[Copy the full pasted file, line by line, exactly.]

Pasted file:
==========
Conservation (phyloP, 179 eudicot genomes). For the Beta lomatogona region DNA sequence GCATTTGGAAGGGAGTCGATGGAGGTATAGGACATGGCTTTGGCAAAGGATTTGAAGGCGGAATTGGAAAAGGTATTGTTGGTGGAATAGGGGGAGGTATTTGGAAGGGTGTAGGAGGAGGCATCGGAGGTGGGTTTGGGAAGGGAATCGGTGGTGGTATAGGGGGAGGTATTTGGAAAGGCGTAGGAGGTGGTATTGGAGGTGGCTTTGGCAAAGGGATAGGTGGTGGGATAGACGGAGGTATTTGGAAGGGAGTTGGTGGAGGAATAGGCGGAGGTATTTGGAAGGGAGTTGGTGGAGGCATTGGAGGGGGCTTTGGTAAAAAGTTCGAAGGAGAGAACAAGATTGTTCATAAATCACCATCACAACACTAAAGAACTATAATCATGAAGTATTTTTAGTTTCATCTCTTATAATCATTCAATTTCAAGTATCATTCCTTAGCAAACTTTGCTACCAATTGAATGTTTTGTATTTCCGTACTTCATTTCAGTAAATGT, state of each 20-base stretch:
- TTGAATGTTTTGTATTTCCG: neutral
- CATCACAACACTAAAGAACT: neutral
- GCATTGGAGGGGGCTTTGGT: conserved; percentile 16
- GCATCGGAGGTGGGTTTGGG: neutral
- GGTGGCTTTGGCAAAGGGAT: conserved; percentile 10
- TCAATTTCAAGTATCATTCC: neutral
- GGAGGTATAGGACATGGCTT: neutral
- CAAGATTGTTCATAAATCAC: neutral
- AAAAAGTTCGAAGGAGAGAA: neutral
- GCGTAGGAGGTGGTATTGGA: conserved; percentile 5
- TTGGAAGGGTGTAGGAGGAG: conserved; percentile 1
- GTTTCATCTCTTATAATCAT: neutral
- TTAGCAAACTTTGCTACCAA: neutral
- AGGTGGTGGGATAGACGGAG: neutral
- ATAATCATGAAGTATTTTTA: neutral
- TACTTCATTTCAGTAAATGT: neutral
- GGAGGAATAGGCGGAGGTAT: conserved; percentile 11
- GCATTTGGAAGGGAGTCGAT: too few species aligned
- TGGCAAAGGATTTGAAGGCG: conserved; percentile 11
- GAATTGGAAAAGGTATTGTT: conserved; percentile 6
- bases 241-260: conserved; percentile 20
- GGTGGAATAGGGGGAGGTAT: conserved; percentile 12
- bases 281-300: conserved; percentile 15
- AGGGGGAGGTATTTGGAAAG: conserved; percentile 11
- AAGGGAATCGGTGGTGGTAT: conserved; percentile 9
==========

Conservation (phyloP, 179 eudicot genomes). For the Beta lomatogona region DNA sequence GCATTTGGAAGGGAGTCGATGGAGGTATAGGACATGGCTTTGGCAAAGGATTTGAAGGCGGAATTGGAAAAGGTATTGTTGGTGGAATAGGGGGAGGTATTTGGAAGGGTGTAGGAGGAGGCATCGGAGGTGGGTTTGGGAAGGGAATCGGTGGTGGTATAGGGGGAGGTATTTGGAAAGGCGTAGGAGGTGGTATTGGAGGTGGCTTTGGCAAAGGGATAGGTGGTGGGATAGACGGAGGTATTTGGAAGGGAGTTGGTGGAGGAATAGGCGGAGGTATTTGGAAGGGAGTTGGTGGAGGCATTGGAGGGGGCTTTGGTAAAAAGTTCGAAGGAGAGAACAAGATTGTTCATAAATCACCATCACAACACTAAAGAACTATAATCATGAAGTATTTTTAGTTTCATCTCTTATAATCATTCAATTTCAAGTATCATTCCTTAGCAAACTTTGCTACCAATTGAATGTTTTGTATTTCCGTACTTCATTTCAGTAAATGT, state of each 20-base stretch:
- TTGAATGTTTTGTATTTCCG: neutral
- CATCACAACACTAAAGAACT: neutral
- GCATTGGAGGGGGCTTTGGT: conserved; percentile 16
- GCATCGGAGGTGGGTTTGGG: neutral
- GGTGGCTTTGGCAAAGGGAT: conserved; percentile 10
- TCAATTTCAAGTATCATTCC: neutral
- GGAGGTATAGGACATGGCTT: neutral
- CAAGATTGTTCATAAATCAC: neutral
- AAAAAGTTCGAAGGAGAGAA: neutral
- GCGTAGGAGGTGGTATTGGA: conserved; percentile 5
- TTGGAAGGGTGTAGGAGGAG: conserved; percentile 1
- GTTTCATCTCTTATAATCAT: neutral
- TTAGCAAACTTTGCTACCAA: neutral
- AGGTGGTGGGATAGACGGAG: neutral
- ATAATCATGAAGTATTTTTA: neutral
- TACTTCATTTCAGTAAATGT: neutral
- GGAGGAATAGGCGGAGGTAT: conserved; percentile 11
- GCATTTGGAAGGGAGTCGAT: too few species aligned
- TGGCAAAGGATTTGAAGGCG: conserved; percentile 11
- GAATTGGAAAAGGTATTGTT: conserved; percentile 6
- bases 241-260: conserved; percentile 20
- GGTGGAATAGGGGGAGGTAT: conserved; percentile 12
- bases 281-300: conserved; percentile 15
- AGGGGGAGGTATTTGGAAAG: conserved; percentile 11
- AAGGGAATCGGTGGTGGTAT: conserved; percentile 9